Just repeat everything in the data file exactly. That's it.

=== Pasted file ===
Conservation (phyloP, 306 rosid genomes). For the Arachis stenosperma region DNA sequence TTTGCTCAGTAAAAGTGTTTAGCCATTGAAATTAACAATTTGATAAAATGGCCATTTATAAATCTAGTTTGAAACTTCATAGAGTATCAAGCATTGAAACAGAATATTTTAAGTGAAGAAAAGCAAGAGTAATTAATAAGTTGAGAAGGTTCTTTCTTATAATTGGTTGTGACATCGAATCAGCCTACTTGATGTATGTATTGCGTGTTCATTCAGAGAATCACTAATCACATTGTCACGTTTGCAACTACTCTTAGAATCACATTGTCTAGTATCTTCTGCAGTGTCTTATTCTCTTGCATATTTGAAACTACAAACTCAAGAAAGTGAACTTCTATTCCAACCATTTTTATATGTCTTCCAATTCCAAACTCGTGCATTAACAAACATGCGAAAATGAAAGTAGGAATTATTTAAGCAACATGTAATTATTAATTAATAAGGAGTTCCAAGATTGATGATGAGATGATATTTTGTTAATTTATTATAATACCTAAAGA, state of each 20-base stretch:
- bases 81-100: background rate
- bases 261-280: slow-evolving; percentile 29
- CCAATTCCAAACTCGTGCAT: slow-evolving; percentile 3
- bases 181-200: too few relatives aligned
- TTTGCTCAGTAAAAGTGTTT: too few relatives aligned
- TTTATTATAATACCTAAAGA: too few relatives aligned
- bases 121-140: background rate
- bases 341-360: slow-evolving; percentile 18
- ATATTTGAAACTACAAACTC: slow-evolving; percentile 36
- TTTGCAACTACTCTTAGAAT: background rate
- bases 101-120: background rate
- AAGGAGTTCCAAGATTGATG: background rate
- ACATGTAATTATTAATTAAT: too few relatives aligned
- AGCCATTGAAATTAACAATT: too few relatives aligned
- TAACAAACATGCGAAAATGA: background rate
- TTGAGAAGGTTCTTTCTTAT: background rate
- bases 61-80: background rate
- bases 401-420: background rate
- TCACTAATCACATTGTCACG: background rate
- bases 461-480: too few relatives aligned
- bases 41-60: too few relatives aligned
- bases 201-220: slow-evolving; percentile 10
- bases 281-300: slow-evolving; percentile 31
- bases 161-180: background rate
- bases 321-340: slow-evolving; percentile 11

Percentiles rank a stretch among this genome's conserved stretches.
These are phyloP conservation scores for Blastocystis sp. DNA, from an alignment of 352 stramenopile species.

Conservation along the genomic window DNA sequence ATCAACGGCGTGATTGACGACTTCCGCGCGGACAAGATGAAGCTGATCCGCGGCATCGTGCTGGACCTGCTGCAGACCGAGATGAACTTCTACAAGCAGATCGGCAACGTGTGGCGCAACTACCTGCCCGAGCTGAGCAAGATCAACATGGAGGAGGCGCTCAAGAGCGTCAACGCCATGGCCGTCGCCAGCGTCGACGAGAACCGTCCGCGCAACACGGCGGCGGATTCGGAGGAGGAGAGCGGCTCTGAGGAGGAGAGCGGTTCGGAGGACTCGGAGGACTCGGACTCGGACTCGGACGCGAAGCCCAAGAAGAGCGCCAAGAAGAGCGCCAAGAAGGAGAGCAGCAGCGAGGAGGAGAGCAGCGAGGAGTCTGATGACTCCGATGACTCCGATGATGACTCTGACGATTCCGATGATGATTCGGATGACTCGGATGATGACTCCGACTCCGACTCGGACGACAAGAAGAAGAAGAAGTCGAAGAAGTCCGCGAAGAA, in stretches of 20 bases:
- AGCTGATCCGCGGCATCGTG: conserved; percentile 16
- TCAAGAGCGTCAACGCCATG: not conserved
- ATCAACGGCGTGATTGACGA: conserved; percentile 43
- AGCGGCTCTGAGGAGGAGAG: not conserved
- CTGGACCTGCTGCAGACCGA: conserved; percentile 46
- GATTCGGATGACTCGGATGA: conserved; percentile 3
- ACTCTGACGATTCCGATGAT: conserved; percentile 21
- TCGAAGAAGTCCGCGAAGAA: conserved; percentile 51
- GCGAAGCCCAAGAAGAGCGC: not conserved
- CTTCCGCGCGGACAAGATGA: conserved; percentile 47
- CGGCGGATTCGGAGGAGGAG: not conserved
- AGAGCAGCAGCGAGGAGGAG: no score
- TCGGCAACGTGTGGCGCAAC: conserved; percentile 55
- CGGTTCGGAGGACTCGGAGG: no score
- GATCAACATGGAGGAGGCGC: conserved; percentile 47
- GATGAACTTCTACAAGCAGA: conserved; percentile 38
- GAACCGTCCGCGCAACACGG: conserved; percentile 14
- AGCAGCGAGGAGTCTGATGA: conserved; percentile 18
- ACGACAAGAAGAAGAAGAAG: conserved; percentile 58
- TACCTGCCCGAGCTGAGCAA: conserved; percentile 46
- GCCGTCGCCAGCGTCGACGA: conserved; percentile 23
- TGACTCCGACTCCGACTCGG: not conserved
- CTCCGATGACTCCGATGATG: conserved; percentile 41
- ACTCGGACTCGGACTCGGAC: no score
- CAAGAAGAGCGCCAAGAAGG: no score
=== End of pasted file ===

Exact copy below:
Conservation (phyloP, 306 rosid genomes). For the Arachis stenosperma region DNA sequence TTTGCTCAGTAAAAGTGTTTAGCCATTGAAATTAACAATTTGATAAAATGGCCATTTATAAATCTAGTTTGAAACTTCATAGAGTATCAAGCATTGAAACAGAATATTTTAAGTGAAGAAAAGCAAGAGTAATTAATAAGTTGAGAAGGTTCTTTCTTATAATTGGTTGTGACATCGAATCAGCCTACTTGATGTATGTATTGCGTGTTCATTCAGAGAATCACTAATCACATTGTCACGTTTGCAACTACTCTTAGAATCACATTGTCTAGTATCTTCTGCAGTGTCTTATTCTCTTGCATATTTGAAACTACAAACTCAAGAAAGTGAACTTCTATTCCAACCATTTTTATATGTCTTCCAATTCCAAACTCGTGCATTAACAAACATGCGAAAATGAAAGTAGGAATTATTTAAGCAACATGTAATTATTAATTAATAAGGAGTTCCAAGATTGATGATGAGATGATATTTTGTTAATTTATTATAATACCTAAAGA, state of each 20-base stretch:
- bases 81-100: background rate
- bases 261-280: slow-evolving; percentile 29
- CCAATTCCAAACTCGTGCAT: slow-evolving; percentile 3
- bases 181-200: too few relatives aligned
- TTTGCTCAGTAAAAGTGTTT: too few relatives aligned
- TTTATTATAATACCTAAAGA: too few relatives aligned
- bases 121-140: background rate
- bases 341-360: slow-evolving; percentile 18
- ATATTTGAAACTACAAACTC: slow-evolving; percentile 36
- TTTGCAACTACTCTTAGAAT: background rate
- bases 101-120: background rate
- AAGGAGTTCCAAGATTGATG: background rate
- ACATGTAATTATTAATTAAT: too few relatives aligned
- AGCCATTGAAATTAACAATT: too few relatives aligned
- TAACAAACATGCGAAAATGA: background rate
- TTGAGAAGGTTCTTTCTTAT: background rate
- bases 61-80: background rate
- bases 401-420: background rate
- TCACTAATCACATTGTCACG: background rate
- bases 461-480: too few relatives aligned
- bases 41-60: too few relatives aligned
- bases 201-220: slow-evolving; percentile 10
- bases 281-300: slow-evolving; percentile 31
- bases 161-180: background rate
- bases 321-340: slow-evolving; percentile 11

Percentiles rank a stretch among this genome's conserved stretches.
These are phyloP conservation scores for Blastocystis sp. DNA, from an alignment of 352 stramenopile species.

Conservation along the genomic window DNA sequence ATCAACGGCGTGATTGACGACTTCCGCGCGGACAAGATGAAGCTGATCCGCGGCATCGTGCTGGACCTGCTGCAGACCGAGATGAACTTCTACAAGCAGATCGGCAACGTGTGGCGCAACTACCTGCCCGAGCTGAGCAAGATCAACATGGAGGAGGCGCTCAAGAGCGTCAACGCCATGGCCGTCGCCAGCGTCGACGAGAACCGTCCGCGCAACACGGCGGCGGATTCGGAGGAGGAGAGCGGCTCTGAGGAGGAGAGCGGTTCGGAGGACTCGGAGGACTCGGACTCGGACTCGGACGCGAAGCCCAAGAAGAGCGCCAAGAAGAGCGCCAAGAAGGAGAGCAGCAGCGAGGAGGAGAGCAGCGAGGAGTCTGATGACTCCGATGACTCCGATGATGACTCTGACGATTCCGATGATGATTCGGATGACTCGGATGATGACTCCGACTCCGACTCGGACGACAAGAAGAAGAAGAAGTCGAAGAAGTCCGCGAAGAA, in stretches of 20 bases:
- AGCTGATCCGCGGCATCGTG: conserved; percentile 16
- TCAAGAGCGTCAACGCCATG: not conserved
- ATCAACGGCGTGATTGACGA: conserved; percentile 43
- AGCGGCTCTGAGGAGGAGAG: not conserved
- CTGGACCTGCTGCAGACCGA: conserved; percentile 46
- GATTCGGATGACTCGGATGA: conserved; percentile 3
- ACTCTGACGATTCCGATGAT: conserved; percentile 21
- TCGAAGAAGTCCGCGAAGAA: conserved; percentile 51
- GCGAAGCCCAAGAAGAGCGC: not conserved
- CTTCCGCGCGGACAAGATGA: conserved; percentile 47
- CGGCGGATTCGGAGGAGGAG: not conserved
- AGAGCAGCAGCGAGGAGGAG: no score
- TCGGCAACGTGTGGCGCAAC: conserved; percentile 55
- CGGTTCGGAGGACTCGGAGG: no score
- GATCAACATGGAGGAGGCGC: conserved; percentile 47
- GATGAACTTCTACAAGCAGA: conserved; percentile 38
- GAACCGTCCGCGCAACACGG: conserved; percentile 14
- AGCAGCGAGGAGTCTGATGA: conserved; percentile 18
- ACGACAAGAAGAAGAAGAAG: conserved; percentile 58
- TACCTGCCCGAGCTGAGCAA: conserved; percentile 46
- GCCGTCGCCAGCGTCGACGA: conserved; percentile 23
- TGACTCCGACTCCGACTCGG: not conserved
- CTCCGATGACTCCGATGATG: conserved; percentile 41
- ACTCGGACTCGGACTCGGAC: no score
- CAAGAAGAGCGCCAAGAAGG: no score